“Monsters are tragic beings; they are born too tall, too strong, too heavy, they are not evil by choice. That is their tragedy"-Ishiro Honda
Seabozu is an odd monster to begin with for the Vault, but I’ve chosen him because he embodies the meeting of the camp aspects of monster films and the more serious side.
Appearing in an episode 35 of the original Ultraman series titled, “The Monster Graveyard,” the kaiju Seabozu is unlike any other being faced by Ultraman. The Science Patrol (the protagonists in this procedural show) stumble on the Monster Graveyard while taking a stroll through space and are informed that it is the home of all the kaiju dispatched by Ultraman. It’s a distorted region in space-time we are later told, and the souls of the kaiju go to this realm where their bodies are then reconstituted and they live in a state of perpetual…peace? Bliss? Confusion? It’s unclear, except that Seabozu is content being there.
(Source: mandalorianmerc, via gobigorgoextinct)
(Source: bpretentious, via kaijucast)
These are my favorites, not necessarily “the best” or anything like that. If I had to teach a class, these would form the core curriculum. Yes I know a lot of old classics are missing, I might could add The Time Machine, I, Robot and Stranger in a Strange Land…but sci-fi after the impact of the social movements of the 1960’s and 1970’s remains the best kind of sci-fi, in my opinion. Enjoy! Alternate lists are welcome.
Woman on the Edge of Time (1976) by Marge Piercy
This book has had more of an impact on me than perhaps any other. Its compelling vision of an existing egalitarian society that is distinctly non-utopian and still engaged in open warfare with a residual class civilization is incredibly compelling. The characters are easy to fall in love with, particularly as they exhibit traits of a liberated people who love each other, but are still flawed like real human beings.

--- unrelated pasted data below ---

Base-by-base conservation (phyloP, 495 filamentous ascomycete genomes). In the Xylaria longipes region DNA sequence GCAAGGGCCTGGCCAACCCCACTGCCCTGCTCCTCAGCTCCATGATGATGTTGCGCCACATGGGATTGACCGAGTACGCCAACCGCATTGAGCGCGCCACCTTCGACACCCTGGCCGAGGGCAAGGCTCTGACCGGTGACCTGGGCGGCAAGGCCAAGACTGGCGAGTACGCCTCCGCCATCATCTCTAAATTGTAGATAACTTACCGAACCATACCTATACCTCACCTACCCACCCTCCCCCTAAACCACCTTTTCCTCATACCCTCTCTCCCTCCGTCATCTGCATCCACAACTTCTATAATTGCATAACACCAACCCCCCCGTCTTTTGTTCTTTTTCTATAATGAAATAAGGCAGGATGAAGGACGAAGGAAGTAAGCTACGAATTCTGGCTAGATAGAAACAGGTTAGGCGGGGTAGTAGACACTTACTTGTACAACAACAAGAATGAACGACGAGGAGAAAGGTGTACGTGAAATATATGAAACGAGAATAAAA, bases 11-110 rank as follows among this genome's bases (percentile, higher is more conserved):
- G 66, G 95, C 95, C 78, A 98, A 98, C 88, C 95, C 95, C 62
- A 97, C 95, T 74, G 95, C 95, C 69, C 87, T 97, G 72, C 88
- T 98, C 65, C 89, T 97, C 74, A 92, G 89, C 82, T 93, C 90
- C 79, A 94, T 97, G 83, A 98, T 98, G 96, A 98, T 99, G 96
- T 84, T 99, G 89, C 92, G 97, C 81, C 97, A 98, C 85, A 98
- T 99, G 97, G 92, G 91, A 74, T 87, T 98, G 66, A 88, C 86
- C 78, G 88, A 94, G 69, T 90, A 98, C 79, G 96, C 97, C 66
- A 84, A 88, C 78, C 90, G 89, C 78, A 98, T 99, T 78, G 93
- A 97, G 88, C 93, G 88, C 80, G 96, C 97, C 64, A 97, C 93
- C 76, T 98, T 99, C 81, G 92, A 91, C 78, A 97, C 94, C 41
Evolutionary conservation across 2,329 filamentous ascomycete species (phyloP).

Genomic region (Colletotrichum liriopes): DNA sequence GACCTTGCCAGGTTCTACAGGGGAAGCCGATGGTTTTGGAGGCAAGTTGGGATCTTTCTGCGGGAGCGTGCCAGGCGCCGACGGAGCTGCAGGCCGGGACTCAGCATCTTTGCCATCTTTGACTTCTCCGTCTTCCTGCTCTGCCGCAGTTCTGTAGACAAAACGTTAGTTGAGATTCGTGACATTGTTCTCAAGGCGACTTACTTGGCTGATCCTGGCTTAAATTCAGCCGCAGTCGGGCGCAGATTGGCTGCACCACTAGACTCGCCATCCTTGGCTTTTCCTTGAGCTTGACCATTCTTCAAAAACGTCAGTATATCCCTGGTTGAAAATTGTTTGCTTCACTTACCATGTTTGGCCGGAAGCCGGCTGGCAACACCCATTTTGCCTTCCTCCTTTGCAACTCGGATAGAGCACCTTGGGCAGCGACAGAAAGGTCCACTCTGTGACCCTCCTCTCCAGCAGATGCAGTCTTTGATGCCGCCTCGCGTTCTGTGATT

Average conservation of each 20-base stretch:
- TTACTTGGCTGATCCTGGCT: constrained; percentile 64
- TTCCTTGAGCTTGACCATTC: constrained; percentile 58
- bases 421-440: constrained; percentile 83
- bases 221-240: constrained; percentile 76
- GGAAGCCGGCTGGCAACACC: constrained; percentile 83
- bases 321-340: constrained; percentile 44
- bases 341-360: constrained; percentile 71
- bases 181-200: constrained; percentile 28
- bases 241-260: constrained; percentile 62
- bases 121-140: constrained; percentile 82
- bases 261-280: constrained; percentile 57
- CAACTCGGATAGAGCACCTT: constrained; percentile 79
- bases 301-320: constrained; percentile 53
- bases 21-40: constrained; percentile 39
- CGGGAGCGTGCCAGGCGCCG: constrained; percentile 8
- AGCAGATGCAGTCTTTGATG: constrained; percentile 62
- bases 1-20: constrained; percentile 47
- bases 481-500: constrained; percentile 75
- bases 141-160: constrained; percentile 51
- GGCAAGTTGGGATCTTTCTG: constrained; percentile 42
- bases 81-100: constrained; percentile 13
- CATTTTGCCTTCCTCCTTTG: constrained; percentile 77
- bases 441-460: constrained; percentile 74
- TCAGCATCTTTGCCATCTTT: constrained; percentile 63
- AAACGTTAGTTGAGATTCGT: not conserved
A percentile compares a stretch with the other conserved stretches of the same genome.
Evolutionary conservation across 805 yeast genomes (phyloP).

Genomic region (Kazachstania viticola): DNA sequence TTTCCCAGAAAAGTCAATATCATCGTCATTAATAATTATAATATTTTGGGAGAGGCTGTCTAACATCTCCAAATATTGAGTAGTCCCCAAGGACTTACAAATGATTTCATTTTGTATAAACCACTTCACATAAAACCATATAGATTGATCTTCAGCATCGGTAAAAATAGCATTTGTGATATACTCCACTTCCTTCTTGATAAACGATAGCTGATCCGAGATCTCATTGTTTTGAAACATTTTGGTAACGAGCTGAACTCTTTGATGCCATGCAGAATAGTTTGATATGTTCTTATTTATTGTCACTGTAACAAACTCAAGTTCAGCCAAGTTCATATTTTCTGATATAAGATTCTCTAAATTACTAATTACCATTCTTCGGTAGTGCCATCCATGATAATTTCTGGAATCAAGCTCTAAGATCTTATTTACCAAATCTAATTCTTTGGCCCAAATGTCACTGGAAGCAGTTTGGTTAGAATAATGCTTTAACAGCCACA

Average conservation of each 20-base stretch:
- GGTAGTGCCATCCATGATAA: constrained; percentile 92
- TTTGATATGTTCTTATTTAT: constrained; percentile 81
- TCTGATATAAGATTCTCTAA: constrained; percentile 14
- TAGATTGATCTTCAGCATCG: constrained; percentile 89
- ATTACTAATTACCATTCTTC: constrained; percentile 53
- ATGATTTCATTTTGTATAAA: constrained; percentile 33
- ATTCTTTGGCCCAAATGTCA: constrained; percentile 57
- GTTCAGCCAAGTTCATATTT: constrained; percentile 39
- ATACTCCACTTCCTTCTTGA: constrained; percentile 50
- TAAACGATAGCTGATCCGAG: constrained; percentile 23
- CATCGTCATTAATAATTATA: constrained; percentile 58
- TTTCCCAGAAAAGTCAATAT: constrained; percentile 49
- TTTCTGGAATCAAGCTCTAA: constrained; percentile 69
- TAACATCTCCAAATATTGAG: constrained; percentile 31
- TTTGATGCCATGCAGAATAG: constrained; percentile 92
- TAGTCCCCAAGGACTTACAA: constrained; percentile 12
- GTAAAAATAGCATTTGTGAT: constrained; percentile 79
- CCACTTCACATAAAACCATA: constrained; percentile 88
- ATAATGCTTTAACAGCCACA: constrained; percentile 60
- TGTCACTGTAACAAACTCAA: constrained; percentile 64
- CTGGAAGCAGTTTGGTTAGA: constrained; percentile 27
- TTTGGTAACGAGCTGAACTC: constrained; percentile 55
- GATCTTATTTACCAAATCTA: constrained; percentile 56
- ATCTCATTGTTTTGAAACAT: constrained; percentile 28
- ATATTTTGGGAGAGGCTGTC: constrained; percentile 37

The replacement of gender pronouns with “person” seems to add a good dose of dignity to human discourse, and the blending of gender identities into an almost trans-normativity gives one a sense of what a society without a regulative heteronormativity would be like, particularly in regards to immediate gender presentation (clothes, hair, ways of comporting one’s body, etc.). The fact that everyone is engaged in some kind of scientific, artistic or other useful, beautiful and essential labor gives us a nice picture of what work could really be like if it was organized democratically. Furthermore, the move from urban to quasi-rural civilization, based around communities with a proper metabolic balance with their environment is unmatched in terms of its simplicity and believability.
gwapisimo asked: Now I really will go see Elysium. Yes, it is disappointing with another white male in the lead, but if that compromise had to be made then Matt Damon's one of the most acceptable actors for it (certainly not Tom Cruise in Oblivion). Thank you for taking the time to review the movie.
THANKS FOR READING IT! :)
"Elysium": A Working Class Fantasy | Solidarity -
A review of Elysium by me. Read!
Don’t forget Commissioner Gordan!!!
My kinda Superman…